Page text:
Jan 20, 2020, 05:57AM

Countrypolitan Crooning

Searching for love in all the wrong places. 

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The life of Waylon Jennings (1937-2002) is legendary. Crowded with ups and downs and leaving some room in a lonesome outlaw cowboy troubadour mystique, searching for love in all the wrong places. A classic American tale like so many country singers who travelled the back roads from town to town non–stop. Hitting rock bottom’s thrill ride and bouncing back into the game. Looking for the next gig, next meal, next drink and the next cheap motel. A vicious cycle repeated nightly in some honky-tonk dive bar roadhouse on Main Street in anywhere America. Waking up every afternoon with a hangover.

Jennings started playing guitar and singing at age eight. By the time he was 12, he was a DJ on KVOW radio and a few years later formed his first band, The Texas Longhorns. During his years as an on-air radio personality he bounced around stations in Texas, Wyoming and Arizona. He was fired from one station for playing a Little Richard song twice in a row. The station manager warned him beforehand about playing “race” records but Jennings was never one to take orders from anybody.

It was an uptight era in music that Jennings once described as Before Elvis and After Elvis. It was also a different America where segregation ruled and white privilege went with good manners and a proper dress code. White polite culture was hailed most holy from the upper echelons down to the wearing of a Sunday best suit to the meetinghouse. There was a rigid protocol of rules and regulations that an artist like Jennings couldn’t abide. It was only a matter of time before he rejected the social mores of the times.

Like many famous country stars of the 1950s up to now, drugs, booze and fast living went along with the whirlwind schedule of the road and staying up for another gig in another blurry town. Looking at the world through a dirty windshield and the bottom of a bottle. Amphetamines were the drug of choice. They were cheap and plentiful. It’s no secret the country ran on speed. Everybody from long-haul truckers to plump housewives popped pep pills to stay awake or lose weight. And then cocaine. Unfortunately it took down too many, but they always bounced back for another bump of white line fever.

Jennings shared a room for a short spell with Johnny Cash in 1960s Nashville. Although the original odd couple routine was brief, Cash left a mark on Jennings. His rejection of old school “countrypolitan” music he described as, “awash in strings, mooning and crooning and juneing,” gave birth to Outlaw music. Jennings recorded the first million-seller hit album in 1976 titled Wanted: The Outlaws. Buddy Holly and Hank Williams schooled Jennings. His 60-year reign delivered him 16 number one hit songs. Along with Willie Nelson and many others that embraced longhaired rock ‘n’ roll influences. By the end of the 1970s the new sound they created laid the foundation for so many artists. Musicians like Steve Earle, Guy Clark, Billy Joe Shaver, Marty Stuart, Dwight Yoakam, and Hank III, among countless others, tip their cowboy hats to Jennings.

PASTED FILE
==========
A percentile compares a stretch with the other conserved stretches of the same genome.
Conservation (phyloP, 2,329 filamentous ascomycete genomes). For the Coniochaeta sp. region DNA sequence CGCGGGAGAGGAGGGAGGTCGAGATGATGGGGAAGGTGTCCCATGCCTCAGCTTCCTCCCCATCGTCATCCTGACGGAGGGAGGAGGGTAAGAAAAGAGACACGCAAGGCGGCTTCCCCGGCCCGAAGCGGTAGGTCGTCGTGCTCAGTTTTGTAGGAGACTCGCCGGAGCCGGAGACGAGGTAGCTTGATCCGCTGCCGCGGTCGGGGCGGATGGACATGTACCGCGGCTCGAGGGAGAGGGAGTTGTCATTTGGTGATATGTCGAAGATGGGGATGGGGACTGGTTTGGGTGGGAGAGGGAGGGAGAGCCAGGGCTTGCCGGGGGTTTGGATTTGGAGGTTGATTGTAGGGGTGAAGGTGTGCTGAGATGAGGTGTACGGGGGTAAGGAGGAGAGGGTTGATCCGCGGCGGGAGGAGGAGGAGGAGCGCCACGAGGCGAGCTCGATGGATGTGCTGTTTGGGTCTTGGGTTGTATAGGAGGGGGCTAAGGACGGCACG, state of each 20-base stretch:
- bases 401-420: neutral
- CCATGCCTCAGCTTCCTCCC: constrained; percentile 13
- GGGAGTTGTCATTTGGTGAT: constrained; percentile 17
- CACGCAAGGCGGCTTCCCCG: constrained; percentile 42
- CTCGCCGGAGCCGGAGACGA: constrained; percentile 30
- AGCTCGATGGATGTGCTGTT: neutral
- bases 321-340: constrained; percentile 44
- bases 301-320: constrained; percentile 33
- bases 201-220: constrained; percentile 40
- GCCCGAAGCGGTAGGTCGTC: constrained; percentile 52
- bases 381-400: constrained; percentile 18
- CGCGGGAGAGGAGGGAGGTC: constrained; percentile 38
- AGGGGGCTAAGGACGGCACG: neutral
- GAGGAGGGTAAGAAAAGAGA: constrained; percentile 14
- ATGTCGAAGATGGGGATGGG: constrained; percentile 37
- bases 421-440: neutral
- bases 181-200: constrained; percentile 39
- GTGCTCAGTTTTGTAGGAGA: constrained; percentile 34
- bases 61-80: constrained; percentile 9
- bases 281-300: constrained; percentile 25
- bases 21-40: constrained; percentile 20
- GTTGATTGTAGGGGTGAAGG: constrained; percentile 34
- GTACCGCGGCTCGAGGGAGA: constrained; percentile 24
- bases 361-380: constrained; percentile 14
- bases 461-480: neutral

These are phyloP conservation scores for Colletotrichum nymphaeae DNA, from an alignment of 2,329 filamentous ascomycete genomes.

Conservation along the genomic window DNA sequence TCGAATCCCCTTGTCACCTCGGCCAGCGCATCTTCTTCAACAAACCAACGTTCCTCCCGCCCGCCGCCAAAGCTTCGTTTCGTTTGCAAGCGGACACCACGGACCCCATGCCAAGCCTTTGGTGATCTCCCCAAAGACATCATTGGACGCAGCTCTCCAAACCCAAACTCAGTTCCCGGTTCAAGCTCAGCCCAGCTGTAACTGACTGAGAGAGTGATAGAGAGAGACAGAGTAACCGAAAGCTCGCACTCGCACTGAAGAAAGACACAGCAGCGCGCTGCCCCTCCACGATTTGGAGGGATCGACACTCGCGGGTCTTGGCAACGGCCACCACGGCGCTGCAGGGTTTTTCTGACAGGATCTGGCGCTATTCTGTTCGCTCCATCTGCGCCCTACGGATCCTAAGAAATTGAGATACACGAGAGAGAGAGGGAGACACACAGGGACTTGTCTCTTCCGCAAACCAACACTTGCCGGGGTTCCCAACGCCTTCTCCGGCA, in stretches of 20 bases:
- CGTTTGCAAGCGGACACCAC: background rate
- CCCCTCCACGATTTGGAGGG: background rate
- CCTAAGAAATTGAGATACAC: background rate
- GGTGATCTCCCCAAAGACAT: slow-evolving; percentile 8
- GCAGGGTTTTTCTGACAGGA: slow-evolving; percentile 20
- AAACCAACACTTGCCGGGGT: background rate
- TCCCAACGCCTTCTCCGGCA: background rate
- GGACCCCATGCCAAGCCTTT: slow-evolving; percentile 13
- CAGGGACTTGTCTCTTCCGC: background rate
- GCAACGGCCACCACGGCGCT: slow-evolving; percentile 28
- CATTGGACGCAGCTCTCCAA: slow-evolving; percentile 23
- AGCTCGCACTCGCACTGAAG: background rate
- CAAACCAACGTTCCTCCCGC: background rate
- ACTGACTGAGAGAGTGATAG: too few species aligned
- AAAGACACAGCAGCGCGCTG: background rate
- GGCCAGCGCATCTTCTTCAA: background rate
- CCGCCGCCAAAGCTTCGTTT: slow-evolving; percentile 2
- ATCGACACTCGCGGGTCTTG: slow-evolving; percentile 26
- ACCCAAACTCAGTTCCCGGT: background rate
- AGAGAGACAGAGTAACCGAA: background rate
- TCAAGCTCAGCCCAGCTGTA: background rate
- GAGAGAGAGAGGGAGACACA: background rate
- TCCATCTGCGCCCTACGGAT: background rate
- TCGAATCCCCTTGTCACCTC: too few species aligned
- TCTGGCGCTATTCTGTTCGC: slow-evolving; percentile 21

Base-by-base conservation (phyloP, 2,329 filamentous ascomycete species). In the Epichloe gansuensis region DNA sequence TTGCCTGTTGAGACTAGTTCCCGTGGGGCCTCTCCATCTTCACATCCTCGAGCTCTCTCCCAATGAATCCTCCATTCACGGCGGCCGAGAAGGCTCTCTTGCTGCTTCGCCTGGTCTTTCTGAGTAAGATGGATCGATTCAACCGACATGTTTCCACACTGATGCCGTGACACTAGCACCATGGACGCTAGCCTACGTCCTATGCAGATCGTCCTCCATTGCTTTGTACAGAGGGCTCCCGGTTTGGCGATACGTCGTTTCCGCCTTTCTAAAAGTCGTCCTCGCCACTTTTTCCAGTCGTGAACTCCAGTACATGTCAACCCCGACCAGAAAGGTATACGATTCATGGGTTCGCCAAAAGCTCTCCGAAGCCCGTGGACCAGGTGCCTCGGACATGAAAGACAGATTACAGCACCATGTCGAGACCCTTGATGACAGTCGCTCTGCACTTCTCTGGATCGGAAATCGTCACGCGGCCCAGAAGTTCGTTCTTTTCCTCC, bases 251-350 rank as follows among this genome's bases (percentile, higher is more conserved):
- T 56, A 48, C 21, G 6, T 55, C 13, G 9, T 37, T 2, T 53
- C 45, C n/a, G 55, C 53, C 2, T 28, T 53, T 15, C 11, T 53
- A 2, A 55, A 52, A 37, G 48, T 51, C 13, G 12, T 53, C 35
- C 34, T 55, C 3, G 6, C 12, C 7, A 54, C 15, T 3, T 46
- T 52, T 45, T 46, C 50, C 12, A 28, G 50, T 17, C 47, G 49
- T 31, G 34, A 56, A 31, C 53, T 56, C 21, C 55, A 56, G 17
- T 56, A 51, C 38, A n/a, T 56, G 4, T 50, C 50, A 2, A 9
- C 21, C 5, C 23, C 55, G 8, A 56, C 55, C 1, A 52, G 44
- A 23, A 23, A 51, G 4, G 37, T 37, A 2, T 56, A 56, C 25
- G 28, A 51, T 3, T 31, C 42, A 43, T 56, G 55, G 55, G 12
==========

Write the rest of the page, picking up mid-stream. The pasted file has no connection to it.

The 1980s gave birth to a menagerie of huge benefit charity concerts and albums. The group of 45 stars from every genre of American music recorded the ill-fated, “We Are The World.” It helped spawn Farm Aid concerts and Aids-related fundraising shows around the globe. There’re just a drop in the leaky bucket of “noble” causes that still pop up now and again. During the recording session for “We Are The World” the idea to sing verses in Swahili came up because it was a song to raise awareness for hunger in Africa, specifically Ethiopia. A few artists thought it apropos to include the widely spoken African language but Jennings balked at the idea, walking out of the recording session. No one’s certain what or why this occurred but it was later revealed that Swahili was not spoken in Ethiopia. Jennings later returned to the session and the rest is forgotten. In the big picture it was a non-event and like the song nothing ever came from it. Like the 1980s it mercifully went away.

2009 bought the big screen biopic Crazy Heart, loosely based on the life and times of Jennings. The main character, Bad Blake, was portrayed by Jeff Bridges. It won him an Oscar and is one of the best hard-luck, down-and-out films made about country music singers. Up there with the classic 2005 film, Walk The Line highlighting the life of Johnny Cash. The movie Crazy Heart could be about any one of those outlaw legends. It was said the writer of the original novel based his character on Hank Thompson, though it most closely resembled Jennings. Even the other character Tommy Sweet (played exceptionally well by Colin Farrell) opposite Bad Blake, could be any number of C & W stars from Garth Brooks to Willie Nelson.

Waylon Jennings accomplished the impossible in a career that spanned over half a century. He changed country music forever. He had a lot of help, but he represents the best of the best. No small feat considering what passes for the country music that flounders and falters nowadays. There’s little country left in the music, somewhere between hillbilly rap and bubble gum. A sad bad end to a glorious run. 


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